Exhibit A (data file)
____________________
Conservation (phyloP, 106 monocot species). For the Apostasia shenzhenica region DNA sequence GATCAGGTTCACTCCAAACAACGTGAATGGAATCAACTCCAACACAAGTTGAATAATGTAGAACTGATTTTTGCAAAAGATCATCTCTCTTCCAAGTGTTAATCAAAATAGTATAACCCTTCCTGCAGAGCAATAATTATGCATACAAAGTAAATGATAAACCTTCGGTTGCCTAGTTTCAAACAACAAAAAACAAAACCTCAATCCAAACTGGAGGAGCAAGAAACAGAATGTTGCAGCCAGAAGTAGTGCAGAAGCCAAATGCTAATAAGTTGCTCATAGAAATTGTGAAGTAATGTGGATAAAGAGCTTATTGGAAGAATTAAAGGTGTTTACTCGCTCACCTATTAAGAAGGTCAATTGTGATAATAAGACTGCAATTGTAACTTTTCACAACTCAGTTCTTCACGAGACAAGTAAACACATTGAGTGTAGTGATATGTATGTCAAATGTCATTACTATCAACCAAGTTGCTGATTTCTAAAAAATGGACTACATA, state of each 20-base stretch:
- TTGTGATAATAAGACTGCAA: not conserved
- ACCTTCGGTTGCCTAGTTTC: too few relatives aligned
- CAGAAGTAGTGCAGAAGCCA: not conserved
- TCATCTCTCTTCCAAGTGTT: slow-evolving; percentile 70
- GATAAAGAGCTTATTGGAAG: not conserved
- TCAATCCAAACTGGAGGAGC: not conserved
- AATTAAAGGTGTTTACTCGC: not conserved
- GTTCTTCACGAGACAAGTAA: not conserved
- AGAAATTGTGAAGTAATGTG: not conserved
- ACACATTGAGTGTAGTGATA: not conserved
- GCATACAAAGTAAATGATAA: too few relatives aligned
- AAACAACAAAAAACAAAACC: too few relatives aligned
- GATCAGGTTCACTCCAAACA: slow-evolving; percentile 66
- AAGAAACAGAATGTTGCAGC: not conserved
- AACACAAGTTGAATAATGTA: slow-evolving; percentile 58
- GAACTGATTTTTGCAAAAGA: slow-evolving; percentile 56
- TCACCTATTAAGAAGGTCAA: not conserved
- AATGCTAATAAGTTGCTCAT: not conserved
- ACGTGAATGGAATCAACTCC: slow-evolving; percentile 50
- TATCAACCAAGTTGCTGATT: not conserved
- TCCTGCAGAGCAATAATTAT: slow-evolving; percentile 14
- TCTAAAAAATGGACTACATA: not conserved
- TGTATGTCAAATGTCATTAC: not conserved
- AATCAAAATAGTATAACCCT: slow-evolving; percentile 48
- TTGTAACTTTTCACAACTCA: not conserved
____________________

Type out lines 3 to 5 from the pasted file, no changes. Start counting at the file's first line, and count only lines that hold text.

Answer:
- ACCTTCGGTTGCCTAGTTTC: too few relatives aligned
- CAGAAGTAGTGCAGAAGCCA: not conserved
- TCATCTCTCTTCCAAGTGTT: slow-evolving; percentile 70